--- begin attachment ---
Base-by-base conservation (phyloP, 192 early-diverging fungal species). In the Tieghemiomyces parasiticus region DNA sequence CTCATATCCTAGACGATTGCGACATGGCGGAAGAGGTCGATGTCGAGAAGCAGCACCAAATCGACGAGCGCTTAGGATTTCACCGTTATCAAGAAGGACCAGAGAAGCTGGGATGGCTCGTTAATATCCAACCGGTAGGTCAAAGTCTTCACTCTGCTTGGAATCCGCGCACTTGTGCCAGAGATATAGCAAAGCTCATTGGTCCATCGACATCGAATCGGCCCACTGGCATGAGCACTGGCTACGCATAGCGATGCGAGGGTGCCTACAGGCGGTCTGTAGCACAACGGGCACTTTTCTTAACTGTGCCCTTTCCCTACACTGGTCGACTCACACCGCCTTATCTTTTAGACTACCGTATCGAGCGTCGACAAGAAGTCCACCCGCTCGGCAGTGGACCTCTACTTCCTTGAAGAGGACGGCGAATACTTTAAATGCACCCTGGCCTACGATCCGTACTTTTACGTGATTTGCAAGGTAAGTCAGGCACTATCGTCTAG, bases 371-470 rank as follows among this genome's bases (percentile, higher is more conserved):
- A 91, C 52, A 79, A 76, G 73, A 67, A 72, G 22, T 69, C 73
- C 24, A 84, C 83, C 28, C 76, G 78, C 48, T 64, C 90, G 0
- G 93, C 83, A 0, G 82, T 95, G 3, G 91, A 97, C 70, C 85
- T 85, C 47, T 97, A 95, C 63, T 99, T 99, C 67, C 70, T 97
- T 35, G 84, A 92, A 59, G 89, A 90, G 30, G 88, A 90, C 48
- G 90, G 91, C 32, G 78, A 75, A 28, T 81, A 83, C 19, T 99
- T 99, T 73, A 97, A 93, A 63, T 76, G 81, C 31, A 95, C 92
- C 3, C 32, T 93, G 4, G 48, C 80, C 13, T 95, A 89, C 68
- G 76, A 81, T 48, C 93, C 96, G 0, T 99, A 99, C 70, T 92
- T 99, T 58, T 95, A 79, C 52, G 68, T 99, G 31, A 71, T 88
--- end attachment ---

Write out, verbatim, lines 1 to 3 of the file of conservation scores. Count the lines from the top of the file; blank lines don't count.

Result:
Base-by-base conservation (phyloP, 192 early-diverging fungal species). In the Tieghemiomyces parasiticus region DNA sequence CTCATATCCTAGACGATTGCGACATGGCGGAAGAGGTCGATGTCGAGAAGCAGCACCAAATCGACGAGCGCTTAGGATTTCACCGTTATCAAGAAGGACCAGAGAAGCTGGGATGGCTCGTTAATATCCAACCGGTAGGTCAAAGTCTTCACTCTGCTTGGAATCCGCGCACTTGTGCCAGAGATATAGCAAAGCTCATTGGTCCATCGACATCGAATCGGCCCACTGGCATGAGCACTGGCTACGCATAGCGATGCGAGGGTGCCTACAGGCGGTCTGTAGCACAACGGGCACTTTTCTTAACTGTGCCCTTTCCCTACACTGGTCGACTCACACCGCCTTATCTTTTAGACTACCGTATCGAGCGTCGACAAGAAGTCCACCCGCTCGGCAGTGGACCTCTACTTCCTTGAAGAGGACGGCGAATACTTTAAATGCACCCTGGCCTACGATCCGTACTTTTACGTGATTTGCAAGGTAAGTCAGGCACTATCGTCTAG, bases 371-470 rank as follows among this genome's bases (percentile, higher is more conserved):
- A 91, C 52, A 79, A 76, G 73, A 67, A 72, G 22, T 69, C 73
- C 24, A 84, C 83, C 28, C 76, G 78, C 48, T 64, C 90, G 0